Children with Sleep Disorders Have Double the Odds of Increased Health Care Usage

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A new study explored increased health care utilization of children among several specific sleep disorders, race, and age.

Children with Sleep Disorders Have Double the Odds of Increased Health Care Usage

Pranshu Adavadkar, MD

Credit: University of Illinois, College of Medicine

Among children with a chronic medical condition those with specific sleep disorders had nearly double the odds of having increased health care utilization, a new study reported.1

“The results were impressive, suggesting a clear role of sleep disorders in health care utilization in children with chronic medical conditions,” said lead investigator Pranshu Adavadkar, MD, associate professor in the department of pediatrics at the University of Illinois Chicago, in an American Academy of Sleep Medicine press release.2

The odds were only increased for the sleeping disorders of sleep-disordered breathing, insomnia, and circadian rhythm sleep disorder.1

Children with chronic medical conditions, such as asthma and diabetes, face health burdens and have increased utilization—and thus cost—of health care. Sleep disorders only exacerbate these health challenges.

Adavadkar and colleagues conducted a study to assess the risk of increased health care utilization associated with sleep disorders in children with chronic medical conditions. They leveraged Medicaid data from a cohort of children enrolled in the Coordinated Healthcare for Complex Kids project. The study included 3052 participants aged 0 to 18 years with ≥ 1 chronic medical condition.

Most participants (77%) had multiple chronic medical conditions. The chronic medical conditions in the study included asthma/respiratory disorders, developmental disorders, ADHD, diabetes/metabolic disorders, overweight/obesity, prematurity, neurologic disorders, and mood disorders. Investigators also evaluated the link between health care utilization for children with either 1 or multiple chronic medical conditions.

The team divided participants based on their prior hospitalizations and emergency department visits in the 12 months before the enrollment: low (no hospitalization or emergency department visit; n = 7486), medium (1 -2 hospitalizations or 1 – 2 ED visits; n = 8063), and high (≥ 3 hospitalizations or ≥ 4 emergency department visits; n = 776). Children with sickle cell disease were excluded from the study because they would be automatically placed in the “high” group.

Children aged 0 – 2 years were the most prevalent age group in the high health care utilization group (32.1%). The 6 – 10-year age group was the most prevalent in the low (32.1%) and medium (26.7%) health care utilization groups.

Although health care utilization did not vary significantly by sex, it did for race and ethnicity. Black and Hispanic children were more prevalent in the low health care utilization group 38.2% and 22.5%, respectively) than the High health care utilization group (29% and 18.3%, respectively).

The team observed children with ≥ 2 chronic medical conditions were most likely to have high health care utilization (87%) and were the least likely to be in the low health care utilization group (71.9%). In contrast, children with only 1 chronic medical condition were more likely to use less health care (28.1%) than more health care (13%).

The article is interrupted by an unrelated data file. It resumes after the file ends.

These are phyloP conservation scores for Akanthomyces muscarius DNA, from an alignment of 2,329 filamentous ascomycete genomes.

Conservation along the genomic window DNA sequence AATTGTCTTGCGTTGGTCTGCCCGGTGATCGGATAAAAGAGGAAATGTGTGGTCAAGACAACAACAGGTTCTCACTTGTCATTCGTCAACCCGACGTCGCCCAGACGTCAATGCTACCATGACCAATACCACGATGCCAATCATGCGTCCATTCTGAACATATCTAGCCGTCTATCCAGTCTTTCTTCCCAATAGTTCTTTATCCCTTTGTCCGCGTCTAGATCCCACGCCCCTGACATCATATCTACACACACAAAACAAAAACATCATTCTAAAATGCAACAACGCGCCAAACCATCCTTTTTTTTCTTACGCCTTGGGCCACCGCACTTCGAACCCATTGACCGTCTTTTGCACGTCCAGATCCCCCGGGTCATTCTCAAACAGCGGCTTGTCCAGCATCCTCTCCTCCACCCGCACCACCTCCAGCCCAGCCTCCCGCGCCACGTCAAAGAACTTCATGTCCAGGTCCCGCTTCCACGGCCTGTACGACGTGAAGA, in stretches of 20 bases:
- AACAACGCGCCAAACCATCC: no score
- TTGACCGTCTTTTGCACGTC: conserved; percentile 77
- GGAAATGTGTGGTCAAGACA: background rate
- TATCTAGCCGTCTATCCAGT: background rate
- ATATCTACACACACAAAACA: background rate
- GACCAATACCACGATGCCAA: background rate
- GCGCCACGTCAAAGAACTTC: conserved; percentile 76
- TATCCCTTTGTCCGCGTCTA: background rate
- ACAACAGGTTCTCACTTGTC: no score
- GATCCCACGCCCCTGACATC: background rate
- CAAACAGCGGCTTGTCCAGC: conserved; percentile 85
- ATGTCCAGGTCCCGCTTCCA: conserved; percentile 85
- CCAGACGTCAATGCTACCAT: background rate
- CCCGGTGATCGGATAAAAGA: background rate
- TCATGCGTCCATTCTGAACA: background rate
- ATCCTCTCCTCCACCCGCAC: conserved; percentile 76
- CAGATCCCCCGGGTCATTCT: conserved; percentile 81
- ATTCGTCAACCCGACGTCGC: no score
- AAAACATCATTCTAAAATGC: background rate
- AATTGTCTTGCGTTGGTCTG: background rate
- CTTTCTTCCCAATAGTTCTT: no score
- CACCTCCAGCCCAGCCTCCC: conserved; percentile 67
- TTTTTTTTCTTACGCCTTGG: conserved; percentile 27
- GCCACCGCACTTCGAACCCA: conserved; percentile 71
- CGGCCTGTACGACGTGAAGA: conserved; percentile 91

Investigators analyzed each sleep disorder with the covariates of age group, race, and chronic medical conditions with the multivariable cumulative logistic regression analysis. Overall, investigators observed children with both chronic medical conditions and a sleep disorder had nearly twice the odds of having increased health care utilization compared with children without a sleep disorder (odds ratio [OR], 1.83; 95% confidence interval [CI], 1.67 – 2.01). However, only specific sleep disorders increased the odds, which were sleep-disordered breathing (OR, 1.51; 95% CI, 1.17 – 1.95), insomnia (OR, 1.46; 95% CI, 1.06 – 2.02), and circadian rhythm sleep disorder (OR, 2.45; 95% CI, 1.07 – 6.64).

Black and Hispanic children were linked to nearly a 50% lower risk of increased health care utilization compared with White children (OR, 0.58; 95% CI, 0.45 – 0.73). The risk of health care utilization reduced with age (OR, 0.94; 95% CI, 0.94 – 0.95).

After adjusting for other chronic medical conditions, sleep disorders, and demographic factors, the team observed increased risks for health care utilization risks for asthma/respiratory disorders (OR, 1.53; 95% CI, 1.40 – 1.67), prematurity (OR, 2.31; 95% CI, 1.94 – 2.76), neurologic disorders (OR, 2.28; 95% CI, 1.87 – 2.78) and mood disorders (OR, 1.75; 95% CI, 1.57 – 1.95). Developmental disorders were linked to a decreased risk of health care utilization (OR, 0.49; 95% CI, 0.40 – 0.60), and obesity and diabetes/metabolic were not associated with increased health care utilization risk.

“Understanding the specific sleep disorders that significantly increase health care utilization risk can inform targeted interventions and screenings for better management of these high-risk children,” Adavadkar said.2

References

  1. Adavadkar PA, Brooks L, Pappalardo AA, Schwartz A, Rasinski K, Martin MA. Association between sleep disorders and health care utilization in children with chronic medical conditions: a Medicaid claims data analysis. J Clin Sleep Med. 2024;20(4):595-601. doi:10.5664/jcsm.10936
  2. Health Care Utilization Is Increased in High-Risk Children Who Have A Sleep Disorder. American Academy of Sleep Medicine. April 1, 2024. https://aasm.org/health-care-utilization-is-increased-in-high-risk-children-who-have-a-sleep-disorder/. Accessed April 15, 2024.
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